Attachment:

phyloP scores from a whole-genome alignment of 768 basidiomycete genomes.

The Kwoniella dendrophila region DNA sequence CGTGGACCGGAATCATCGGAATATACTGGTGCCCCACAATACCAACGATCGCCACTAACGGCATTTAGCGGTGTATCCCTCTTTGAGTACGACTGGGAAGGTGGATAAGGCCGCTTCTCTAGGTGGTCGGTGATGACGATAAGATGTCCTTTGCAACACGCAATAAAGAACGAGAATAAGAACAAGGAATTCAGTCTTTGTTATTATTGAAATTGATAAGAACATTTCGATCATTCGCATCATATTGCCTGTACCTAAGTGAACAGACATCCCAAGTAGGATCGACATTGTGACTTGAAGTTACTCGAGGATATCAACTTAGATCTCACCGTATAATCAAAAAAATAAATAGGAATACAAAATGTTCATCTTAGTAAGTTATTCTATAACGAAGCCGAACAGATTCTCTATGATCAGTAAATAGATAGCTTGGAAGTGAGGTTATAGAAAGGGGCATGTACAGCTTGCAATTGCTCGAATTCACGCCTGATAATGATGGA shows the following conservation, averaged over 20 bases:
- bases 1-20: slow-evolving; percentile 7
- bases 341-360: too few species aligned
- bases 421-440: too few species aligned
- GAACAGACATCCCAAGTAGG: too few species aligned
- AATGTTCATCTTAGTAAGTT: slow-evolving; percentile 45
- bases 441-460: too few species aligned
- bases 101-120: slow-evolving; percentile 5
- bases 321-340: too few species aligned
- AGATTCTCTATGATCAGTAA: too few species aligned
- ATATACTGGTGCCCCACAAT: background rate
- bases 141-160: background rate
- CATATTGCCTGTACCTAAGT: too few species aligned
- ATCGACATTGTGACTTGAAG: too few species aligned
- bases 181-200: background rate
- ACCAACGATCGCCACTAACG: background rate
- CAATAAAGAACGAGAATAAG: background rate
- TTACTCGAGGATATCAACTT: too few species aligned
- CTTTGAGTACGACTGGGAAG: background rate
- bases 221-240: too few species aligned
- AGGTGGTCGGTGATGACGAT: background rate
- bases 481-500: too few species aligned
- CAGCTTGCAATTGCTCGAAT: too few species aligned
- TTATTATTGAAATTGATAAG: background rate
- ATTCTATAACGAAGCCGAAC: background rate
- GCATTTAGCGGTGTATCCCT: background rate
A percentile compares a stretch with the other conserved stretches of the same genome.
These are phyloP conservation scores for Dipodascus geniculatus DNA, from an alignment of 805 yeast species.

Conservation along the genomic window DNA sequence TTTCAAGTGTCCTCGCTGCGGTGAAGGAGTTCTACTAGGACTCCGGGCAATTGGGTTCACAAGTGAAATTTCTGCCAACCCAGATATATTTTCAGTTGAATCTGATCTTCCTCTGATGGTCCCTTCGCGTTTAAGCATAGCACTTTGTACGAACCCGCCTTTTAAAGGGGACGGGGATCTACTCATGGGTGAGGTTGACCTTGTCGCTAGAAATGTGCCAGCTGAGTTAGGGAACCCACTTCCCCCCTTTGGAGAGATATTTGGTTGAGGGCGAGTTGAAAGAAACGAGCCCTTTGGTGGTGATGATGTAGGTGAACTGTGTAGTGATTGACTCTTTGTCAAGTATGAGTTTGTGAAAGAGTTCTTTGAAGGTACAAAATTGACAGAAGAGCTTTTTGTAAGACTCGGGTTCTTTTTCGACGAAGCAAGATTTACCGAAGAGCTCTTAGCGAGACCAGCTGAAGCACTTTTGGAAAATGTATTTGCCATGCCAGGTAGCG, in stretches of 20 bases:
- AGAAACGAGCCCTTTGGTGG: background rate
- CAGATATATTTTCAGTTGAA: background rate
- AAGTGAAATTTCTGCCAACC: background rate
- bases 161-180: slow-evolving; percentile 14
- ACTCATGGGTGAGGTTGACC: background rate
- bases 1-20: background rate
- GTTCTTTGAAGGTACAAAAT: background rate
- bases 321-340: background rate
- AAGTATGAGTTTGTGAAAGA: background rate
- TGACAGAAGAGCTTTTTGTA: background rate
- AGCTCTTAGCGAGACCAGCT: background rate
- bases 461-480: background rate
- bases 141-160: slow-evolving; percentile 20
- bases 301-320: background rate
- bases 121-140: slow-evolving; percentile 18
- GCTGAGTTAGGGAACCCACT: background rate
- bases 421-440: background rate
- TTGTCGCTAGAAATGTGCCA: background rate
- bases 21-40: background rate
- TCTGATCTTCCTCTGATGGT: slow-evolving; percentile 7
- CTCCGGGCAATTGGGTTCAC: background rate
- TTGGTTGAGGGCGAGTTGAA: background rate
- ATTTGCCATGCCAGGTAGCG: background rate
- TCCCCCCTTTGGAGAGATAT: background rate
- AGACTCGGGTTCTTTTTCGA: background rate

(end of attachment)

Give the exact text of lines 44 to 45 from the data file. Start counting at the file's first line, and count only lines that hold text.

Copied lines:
- bases 301-320: background rate
- bases 121-140: slow-evolving; percentile 18